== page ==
Sunday, August 27, 2006

Disunity and Distrust

"Division in the church doesn't surprise us any more."
-- Joshua Harris

Photo Credit: John Curley

This morning, our senior pastor spoke about unity in the church from 1 Corinthians 1:10-14 (listen here on Tuesday). I've tried to summarize it here.

Disunity in the church is real. Unfortunately, it is more often used as a joke punchline than treated as a problem that Christians should try to resolve.

The symptoms of division at Corinth were quarrelling, separation, cliques, and being different in mind and judgment. While occasionally Christians must divide from other so-called believers, most of the division in today's church is motivated by sinful pride and petty issues.

Even more specifically, the believers in Corinth were dividing over identification with leaders: "I follow Paul. I follow Apollos. I follow Cephas. I follow Christ." This is strange because those leaders were not divided. They were friends and coworkers in the gospel.

The problem lies not in the "Paul, Apollos, Cephas" parts of those statements. The problem is the "I." The Corinthians had made their favorite preacher, the person who baptized them, or some other leader with whom they associated more important than Christ himself.

Paul believed this was such a serious issue that he wrote to them by the authority of Jesus Christ. What was his reasoning for correction? Christ was not divided. Paul was not crucified for them. No one was baptized into the name of Paul. Only through Jesus was salvation available, and only in Jesus should the identity of a Christian be firmly planted. The Corinthians had forgotten the gospel, and it led to division.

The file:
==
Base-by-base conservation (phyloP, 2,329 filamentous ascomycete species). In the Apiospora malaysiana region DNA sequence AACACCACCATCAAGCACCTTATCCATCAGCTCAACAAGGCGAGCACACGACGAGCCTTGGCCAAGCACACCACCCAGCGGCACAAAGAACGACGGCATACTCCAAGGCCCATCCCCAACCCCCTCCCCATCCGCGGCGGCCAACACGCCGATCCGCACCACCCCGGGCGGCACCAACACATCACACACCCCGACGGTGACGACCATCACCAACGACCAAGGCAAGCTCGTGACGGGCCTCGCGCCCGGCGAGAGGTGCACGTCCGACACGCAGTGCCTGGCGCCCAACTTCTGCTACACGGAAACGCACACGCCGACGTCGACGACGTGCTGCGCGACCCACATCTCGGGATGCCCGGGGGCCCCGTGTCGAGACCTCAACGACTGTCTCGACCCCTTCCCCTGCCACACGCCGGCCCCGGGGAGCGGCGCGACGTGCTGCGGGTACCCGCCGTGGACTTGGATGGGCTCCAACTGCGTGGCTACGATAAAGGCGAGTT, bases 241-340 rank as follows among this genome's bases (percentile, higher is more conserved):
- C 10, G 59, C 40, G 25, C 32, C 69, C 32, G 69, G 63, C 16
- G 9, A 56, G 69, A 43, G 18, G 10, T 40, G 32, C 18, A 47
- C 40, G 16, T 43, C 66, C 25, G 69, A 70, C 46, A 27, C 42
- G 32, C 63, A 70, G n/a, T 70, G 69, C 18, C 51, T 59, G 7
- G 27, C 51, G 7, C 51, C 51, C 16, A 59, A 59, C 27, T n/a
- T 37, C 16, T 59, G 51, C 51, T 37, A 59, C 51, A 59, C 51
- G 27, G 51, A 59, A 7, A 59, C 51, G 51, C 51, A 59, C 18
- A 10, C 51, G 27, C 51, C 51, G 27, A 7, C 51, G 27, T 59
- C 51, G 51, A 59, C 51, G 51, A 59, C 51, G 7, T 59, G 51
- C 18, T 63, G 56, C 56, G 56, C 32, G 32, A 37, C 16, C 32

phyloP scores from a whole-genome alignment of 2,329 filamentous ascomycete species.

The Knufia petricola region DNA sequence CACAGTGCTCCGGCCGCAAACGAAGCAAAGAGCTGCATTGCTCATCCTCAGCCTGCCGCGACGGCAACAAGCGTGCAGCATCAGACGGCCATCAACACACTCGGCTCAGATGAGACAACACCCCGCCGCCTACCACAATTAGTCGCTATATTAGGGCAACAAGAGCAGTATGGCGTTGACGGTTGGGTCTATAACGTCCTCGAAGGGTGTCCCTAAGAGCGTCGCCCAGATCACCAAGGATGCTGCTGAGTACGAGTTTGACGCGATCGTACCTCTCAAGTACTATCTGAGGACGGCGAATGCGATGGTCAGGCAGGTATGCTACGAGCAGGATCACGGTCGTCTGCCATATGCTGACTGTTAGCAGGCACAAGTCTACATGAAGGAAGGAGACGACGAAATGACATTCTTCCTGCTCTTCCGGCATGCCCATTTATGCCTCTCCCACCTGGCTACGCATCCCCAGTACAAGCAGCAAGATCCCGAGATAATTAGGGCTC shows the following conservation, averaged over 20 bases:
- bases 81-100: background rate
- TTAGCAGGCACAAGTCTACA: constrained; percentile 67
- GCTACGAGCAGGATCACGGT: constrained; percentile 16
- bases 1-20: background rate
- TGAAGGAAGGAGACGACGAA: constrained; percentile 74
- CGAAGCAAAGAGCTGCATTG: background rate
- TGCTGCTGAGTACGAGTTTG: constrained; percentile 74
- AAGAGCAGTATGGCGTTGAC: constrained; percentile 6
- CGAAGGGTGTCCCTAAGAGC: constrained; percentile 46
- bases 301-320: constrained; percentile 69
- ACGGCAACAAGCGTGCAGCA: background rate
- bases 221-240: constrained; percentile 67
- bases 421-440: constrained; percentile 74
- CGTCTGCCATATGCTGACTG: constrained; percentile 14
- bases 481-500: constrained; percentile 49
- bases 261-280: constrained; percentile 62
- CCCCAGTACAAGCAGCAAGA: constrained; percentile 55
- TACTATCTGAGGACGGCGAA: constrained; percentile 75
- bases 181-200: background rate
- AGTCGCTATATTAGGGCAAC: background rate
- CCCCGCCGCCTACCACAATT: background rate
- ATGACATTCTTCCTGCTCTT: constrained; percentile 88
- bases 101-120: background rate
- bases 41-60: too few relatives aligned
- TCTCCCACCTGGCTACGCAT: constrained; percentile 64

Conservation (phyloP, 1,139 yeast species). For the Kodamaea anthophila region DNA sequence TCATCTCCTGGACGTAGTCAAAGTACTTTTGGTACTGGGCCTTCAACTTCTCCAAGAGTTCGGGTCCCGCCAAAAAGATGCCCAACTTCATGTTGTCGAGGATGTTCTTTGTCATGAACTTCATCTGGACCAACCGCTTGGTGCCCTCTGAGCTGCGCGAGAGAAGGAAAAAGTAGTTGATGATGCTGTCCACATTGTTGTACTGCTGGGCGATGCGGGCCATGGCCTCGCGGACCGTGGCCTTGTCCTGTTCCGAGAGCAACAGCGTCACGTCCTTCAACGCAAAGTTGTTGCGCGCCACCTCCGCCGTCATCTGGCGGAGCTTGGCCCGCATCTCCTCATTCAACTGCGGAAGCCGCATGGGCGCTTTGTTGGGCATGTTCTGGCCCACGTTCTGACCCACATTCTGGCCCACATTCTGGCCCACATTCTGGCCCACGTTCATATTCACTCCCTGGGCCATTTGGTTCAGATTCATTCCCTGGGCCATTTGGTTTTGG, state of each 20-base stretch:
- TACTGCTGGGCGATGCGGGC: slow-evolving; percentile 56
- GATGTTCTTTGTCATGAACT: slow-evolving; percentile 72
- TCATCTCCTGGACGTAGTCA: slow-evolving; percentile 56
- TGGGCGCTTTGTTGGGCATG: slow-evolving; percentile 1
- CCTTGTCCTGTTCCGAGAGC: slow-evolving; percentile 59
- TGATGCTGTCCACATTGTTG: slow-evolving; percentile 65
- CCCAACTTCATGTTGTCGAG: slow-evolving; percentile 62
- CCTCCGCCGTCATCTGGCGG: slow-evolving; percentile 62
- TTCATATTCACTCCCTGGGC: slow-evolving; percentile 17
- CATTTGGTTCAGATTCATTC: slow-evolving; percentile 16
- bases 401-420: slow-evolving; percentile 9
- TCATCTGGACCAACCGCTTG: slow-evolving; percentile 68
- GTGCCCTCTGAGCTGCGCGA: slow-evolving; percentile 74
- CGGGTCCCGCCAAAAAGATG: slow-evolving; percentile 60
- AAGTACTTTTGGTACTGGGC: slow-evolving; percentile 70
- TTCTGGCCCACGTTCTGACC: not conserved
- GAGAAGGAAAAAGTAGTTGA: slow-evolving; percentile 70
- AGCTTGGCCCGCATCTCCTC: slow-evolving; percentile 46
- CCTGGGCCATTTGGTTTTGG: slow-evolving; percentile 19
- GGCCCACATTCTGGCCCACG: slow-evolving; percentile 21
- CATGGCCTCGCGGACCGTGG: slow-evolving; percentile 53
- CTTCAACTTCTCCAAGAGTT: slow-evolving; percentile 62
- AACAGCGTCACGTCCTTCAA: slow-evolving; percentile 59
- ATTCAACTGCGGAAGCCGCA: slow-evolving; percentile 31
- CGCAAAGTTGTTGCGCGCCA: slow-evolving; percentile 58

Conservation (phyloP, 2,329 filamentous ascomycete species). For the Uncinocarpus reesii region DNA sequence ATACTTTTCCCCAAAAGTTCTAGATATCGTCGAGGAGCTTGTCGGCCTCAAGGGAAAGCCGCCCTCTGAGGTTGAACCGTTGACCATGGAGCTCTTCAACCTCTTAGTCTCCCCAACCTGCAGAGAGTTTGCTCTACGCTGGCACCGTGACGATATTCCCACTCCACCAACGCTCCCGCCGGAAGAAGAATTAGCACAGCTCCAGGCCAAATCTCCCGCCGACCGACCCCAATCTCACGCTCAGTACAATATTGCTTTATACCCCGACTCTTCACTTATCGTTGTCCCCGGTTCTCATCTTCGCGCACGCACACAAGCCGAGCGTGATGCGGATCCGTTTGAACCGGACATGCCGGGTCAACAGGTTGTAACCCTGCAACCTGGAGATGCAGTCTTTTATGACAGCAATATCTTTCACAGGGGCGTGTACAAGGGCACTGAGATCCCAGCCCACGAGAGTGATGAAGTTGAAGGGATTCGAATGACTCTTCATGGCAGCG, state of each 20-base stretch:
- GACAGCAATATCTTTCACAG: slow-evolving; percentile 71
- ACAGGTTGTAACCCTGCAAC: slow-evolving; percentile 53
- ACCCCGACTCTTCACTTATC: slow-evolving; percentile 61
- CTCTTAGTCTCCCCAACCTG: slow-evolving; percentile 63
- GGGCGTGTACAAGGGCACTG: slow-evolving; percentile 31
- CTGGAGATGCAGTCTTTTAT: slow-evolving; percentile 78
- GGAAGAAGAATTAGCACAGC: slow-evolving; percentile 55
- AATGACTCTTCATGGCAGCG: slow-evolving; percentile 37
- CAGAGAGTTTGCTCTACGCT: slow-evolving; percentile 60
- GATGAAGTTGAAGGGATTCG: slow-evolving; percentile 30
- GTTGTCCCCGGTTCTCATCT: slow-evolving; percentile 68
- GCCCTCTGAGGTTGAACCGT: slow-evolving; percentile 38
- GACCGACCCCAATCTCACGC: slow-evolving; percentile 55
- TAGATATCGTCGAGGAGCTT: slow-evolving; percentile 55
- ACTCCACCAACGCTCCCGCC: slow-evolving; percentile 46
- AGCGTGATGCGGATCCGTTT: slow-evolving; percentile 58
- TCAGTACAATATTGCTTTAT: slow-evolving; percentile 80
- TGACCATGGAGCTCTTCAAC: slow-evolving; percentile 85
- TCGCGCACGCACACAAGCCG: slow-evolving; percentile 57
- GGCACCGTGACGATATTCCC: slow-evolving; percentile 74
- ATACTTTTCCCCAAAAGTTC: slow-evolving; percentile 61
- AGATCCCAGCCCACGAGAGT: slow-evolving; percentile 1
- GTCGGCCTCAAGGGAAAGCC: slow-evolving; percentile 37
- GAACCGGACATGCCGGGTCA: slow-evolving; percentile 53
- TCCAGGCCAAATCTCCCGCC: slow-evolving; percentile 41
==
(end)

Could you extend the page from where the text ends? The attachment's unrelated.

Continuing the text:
The solution, then, to division is to focus on the cross of Jesus Christ. His death unites all Christians together. We are united as a family, as brothers and sisters. If we forget the sacrifice of Christ, we will forget our family unity, and we will separate because of personal preference.

What shall we do? How can we make sure that the gospel continues to unify us? We should do the following consistently and with great effort:
  • Distrust our "dislikes." We must not let what we don't like about our churches lead to division. We must seek humility, talk to leadership if appropriate, and then trust God for the results.
  • Distrust our "favorites." We may like a particular style of music, liturgy, preacher, or area of ministry in the church. We must watch out that we don't find our identity in those things, but rather in the cross of Christ.
  • Root out bitterness and apathy in our relationships. Watch out for, confess, and seek reconciliation with the people who are most challenging to you.

From my experience, this message hits at the heart of many technical and media "conflicts," doesn't it? Disagreements with musicians, pastors, congregation members, other team members create disunity. Throughout this week, as a follow-up to the message, I'll be addressing issues related to unity in the church and media ministry.

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